Two teenagers, including the son of a local police officer, were sentenced to up to five years in state prison for raiding and burglarizing a home while posing as cops.
But a Lancaster County judge also made the two teens eligible for a shortened sentence in boot camp, meaning they could be released as soon as this summer.
Luke Karpathios and Devin Gardill were sentenced Friday for the March 2 home invasion of a Chinchilla Avenue home in West Hempfield Township.
Both teens, who graduated in June from Hempfield High School, previously pleaded guilty to burglary, robbery, impersonating police and related counts.
Lancaster County President Judge Joseph Madenspacher handed down the sentencing of 2 to 5 years in prison. But the judge also agreed to allow the teens an alternative: serving a term of nine months in Pennsylvania's motivational boot camp.
The facility, the Quehanna Motivational Boot Camp, puts inmates through a "rigid six-month disciplinary and training program that, if completed successfully, results in their immediate release on parole to a community corrections center for no less than 30 days," according to its website.
Karpathios and Gardill were made eligible for the program by the state even though robbery convictions make most Pennsylvania inmates ineligible for the boot camp program.
The teens will be evaluated for physical and psychological conditions before being admitted to the boot camp. If approved they will undergo a three-month classification, bringing their total term there to nine months.
Karpathios' defense attorney, Jeff Conrad, said if the boot camp is granted by the department of corrections and the teens successfully complete it, they would become eligible for parole and being released from the facility.
In addition to the prison sentence, which is unlikely to be served, the teens were given five years of probation.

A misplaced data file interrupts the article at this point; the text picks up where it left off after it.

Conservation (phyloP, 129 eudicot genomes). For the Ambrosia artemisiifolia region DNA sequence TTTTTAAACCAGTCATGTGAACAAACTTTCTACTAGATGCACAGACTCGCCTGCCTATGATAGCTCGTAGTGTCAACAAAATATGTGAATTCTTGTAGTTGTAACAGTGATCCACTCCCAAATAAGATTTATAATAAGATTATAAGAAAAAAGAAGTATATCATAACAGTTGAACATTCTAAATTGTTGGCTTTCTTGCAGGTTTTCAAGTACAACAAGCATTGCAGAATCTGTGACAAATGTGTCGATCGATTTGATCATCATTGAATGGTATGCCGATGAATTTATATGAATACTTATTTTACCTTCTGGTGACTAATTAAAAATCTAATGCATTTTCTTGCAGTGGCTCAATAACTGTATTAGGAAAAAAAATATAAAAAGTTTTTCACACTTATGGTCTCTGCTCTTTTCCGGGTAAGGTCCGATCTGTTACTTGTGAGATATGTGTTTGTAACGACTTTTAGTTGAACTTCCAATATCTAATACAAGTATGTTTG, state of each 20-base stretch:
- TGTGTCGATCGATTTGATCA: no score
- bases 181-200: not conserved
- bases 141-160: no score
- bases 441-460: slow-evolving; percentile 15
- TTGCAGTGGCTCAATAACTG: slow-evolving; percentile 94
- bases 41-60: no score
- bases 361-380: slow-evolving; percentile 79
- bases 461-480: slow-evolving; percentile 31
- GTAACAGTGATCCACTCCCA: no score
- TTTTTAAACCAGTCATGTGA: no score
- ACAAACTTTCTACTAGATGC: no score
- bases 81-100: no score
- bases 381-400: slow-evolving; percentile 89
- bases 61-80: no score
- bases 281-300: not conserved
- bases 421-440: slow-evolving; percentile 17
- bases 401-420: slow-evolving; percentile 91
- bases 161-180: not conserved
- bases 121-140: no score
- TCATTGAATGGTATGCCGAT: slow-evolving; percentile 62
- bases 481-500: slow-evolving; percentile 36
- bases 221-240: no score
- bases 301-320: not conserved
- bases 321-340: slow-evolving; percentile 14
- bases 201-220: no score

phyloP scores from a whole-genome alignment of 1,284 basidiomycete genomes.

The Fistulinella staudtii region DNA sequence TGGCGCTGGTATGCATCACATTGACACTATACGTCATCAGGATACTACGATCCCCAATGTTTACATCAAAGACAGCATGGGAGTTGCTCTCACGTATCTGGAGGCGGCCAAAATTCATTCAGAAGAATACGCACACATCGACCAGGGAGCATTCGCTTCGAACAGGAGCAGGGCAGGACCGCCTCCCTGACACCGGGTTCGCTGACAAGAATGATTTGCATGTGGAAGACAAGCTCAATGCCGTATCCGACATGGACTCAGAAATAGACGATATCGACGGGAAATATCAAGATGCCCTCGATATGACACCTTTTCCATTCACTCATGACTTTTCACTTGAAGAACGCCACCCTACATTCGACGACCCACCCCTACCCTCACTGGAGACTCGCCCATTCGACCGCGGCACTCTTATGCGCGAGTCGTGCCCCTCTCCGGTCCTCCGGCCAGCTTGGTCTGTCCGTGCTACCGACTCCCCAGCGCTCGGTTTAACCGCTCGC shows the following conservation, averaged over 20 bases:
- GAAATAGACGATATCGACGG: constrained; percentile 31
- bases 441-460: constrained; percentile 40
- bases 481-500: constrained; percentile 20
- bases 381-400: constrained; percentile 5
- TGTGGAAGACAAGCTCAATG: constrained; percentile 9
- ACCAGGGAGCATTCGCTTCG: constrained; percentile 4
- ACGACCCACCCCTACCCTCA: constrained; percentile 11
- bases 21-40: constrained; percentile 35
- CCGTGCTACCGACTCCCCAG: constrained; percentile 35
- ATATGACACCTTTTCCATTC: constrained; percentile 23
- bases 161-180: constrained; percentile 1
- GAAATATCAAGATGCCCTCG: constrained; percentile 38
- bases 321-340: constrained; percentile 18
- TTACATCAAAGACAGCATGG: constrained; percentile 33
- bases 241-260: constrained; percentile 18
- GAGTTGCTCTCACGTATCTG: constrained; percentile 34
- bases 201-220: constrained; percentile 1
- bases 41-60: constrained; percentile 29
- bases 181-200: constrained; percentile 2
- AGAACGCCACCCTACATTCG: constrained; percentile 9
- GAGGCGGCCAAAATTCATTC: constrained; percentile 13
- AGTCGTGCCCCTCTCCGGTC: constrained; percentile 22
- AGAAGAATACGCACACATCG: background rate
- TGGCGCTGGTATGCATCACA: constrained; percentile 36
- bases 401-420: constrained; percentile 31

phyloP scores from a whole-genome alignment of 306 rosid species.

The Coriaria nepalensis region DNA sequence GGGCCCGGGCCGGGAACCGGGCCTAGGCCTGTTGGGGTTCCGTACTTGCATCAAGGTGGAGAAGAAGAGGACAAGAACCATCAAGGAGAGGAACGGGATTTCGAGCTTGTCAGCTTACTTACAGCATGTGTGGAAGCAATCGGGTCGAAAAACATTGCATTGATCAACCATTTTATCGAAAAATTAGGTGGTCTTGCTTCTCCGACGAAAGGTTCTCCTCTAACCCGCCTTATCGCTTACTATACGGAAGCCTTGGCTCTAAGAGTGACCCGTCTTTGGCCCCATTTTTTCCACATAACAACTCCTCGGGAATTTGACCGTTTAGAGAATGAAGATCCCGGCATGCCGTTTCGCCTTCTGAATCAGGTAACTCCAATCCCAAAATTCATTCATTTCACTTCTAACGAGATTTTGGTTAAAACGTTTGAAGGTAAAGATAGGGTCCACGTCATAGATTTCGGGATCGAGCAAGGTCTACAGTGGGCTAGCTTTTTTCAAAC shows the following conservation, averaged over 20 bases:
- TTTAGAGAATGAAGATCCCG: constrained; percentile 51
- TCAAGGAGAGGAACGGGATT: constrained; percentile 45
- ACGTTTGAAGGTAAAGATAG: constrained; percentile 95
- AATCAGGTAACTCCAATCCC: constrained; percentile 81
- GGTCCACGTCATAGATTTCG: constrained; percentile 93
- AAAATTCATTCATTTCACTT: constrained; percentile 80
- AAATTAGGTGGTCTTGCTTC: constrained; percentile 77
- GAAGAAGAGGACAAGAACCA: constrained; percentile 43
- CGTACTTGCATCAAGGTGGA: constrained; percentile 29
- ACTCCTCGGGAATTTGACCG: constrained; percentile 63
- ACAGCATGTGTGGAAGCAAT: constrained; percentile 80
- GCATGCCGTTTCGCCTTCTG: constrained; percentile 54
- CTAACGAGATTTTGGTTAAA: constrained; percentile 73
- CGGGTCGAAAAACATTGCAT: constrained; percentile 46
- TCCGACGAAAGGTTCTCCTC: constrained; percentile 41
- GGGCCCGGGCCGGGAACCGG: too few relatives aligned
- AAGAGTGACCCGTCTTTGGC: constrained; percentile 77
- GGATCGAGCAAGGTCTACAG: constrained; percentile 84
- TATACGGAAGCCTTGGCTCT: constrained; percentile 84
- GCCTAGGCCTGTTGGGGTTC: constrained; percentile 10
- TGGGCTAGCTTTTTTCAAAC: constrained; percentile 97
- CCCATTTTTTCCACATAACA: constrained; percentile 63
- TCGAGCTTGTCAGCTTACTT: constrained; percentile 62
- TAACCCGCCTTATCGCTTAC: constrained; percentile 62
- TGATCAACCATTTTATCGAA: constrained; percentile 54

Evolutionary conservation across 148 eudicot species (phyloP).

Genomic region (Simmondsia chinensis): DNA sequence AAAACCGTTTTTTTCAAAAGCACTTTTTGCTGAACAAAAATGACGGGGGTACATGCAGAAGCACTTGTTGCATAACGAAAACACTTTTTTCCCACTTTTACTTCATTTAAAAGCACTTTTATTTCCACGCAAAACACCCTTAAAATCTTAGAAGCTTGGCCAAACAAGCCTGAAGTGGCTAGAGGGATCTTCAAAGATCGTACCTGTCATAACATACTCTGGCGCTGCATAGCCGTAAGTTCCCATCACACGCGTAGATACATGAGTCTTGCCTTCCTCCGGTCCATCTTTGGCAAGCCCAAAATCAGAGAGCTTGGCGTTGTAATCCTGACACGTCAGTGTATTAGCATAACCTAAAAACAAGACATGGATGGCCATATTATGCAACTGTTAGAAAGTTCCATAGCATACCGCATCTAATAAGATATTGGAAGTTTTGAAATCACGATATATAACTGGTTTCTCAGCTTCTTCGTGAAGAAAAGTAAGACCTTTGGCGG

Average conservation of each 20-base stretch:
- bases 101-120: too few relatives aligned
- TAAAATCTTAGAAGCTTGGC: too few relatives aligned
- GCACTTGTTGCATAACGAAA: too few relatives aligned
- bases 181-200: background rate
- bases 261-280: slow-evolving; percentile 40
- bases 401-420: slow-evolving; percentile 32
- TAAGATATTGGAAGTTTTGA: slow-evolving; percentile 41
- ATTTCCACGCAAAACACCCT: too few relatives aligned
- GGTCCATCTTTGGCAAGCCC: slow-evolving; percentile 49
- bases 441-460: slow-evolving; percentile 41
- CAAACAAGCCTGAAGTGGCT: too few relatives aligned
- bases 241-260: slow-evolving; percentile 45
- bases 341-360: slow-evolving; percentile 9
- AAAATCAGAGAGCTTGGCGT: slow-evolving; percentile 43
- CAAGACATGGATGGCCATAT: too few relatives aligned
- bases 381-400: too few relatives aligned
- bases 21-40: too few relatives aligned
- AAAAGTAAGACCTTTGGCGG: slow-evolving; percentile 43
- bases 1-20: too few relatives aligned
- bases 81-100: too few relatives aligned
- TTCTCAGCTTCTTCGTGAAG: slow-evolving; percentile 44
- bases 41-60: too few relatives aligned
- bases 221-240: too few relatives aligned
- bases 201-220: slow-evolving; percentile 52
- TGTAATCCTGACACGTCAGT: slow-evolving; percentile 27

"We're very thankful for that sentence," Conrad said.
If accepted to boot camp, the teens would be expected to take on greater physical and treatment challenges and be exposed to higher levels of discipline. "Inmates failing to make the transition from one phase to the next are transferred back to a state correctional institution," the facility's website says.
Karpathios and Gardill, who were 18 and 17 at the time of the crime, barged into the home armed and wearing camouflage, according to police.
Three occupants of the home - a 69-year-old woman, her 21-year-old grandson and another man - were home at the time.
A male occupant of the house was beaten over the head before he stabbed the intruders, severely injuring them.
During the home invasion, the victims heard the intruders say they were with the “drug task force” and “DEA,” according to court documents filed in the case.
A defense attorney previously acknowledged that Gardill and the victims were friends.
During his sentencing, Gardill and his defense attorney spoke.
"The decision I made that night was impulse," Gardill said. "I know I need to pay for my actions."
"I'm not this kid. I was not brought up this way. I want to apologize to (the victims), my family and Luke's family," he said.
Karpathios had about 12 friends and family members present. Five of them spoke on his behalf including his mother, father and step-father.
Karpathios told his friends and family that the outcome of the situation would not define him.
"I'm terribly sorry for everything I have caused," he said.
Deputy attorney general Clarke Madden said Gardill and Karpathios violated one of the most fundamental rights a person can have by invading someone's home.
"They will have the millstone of felony convictions around their neck for the rest of their lives," Madden said.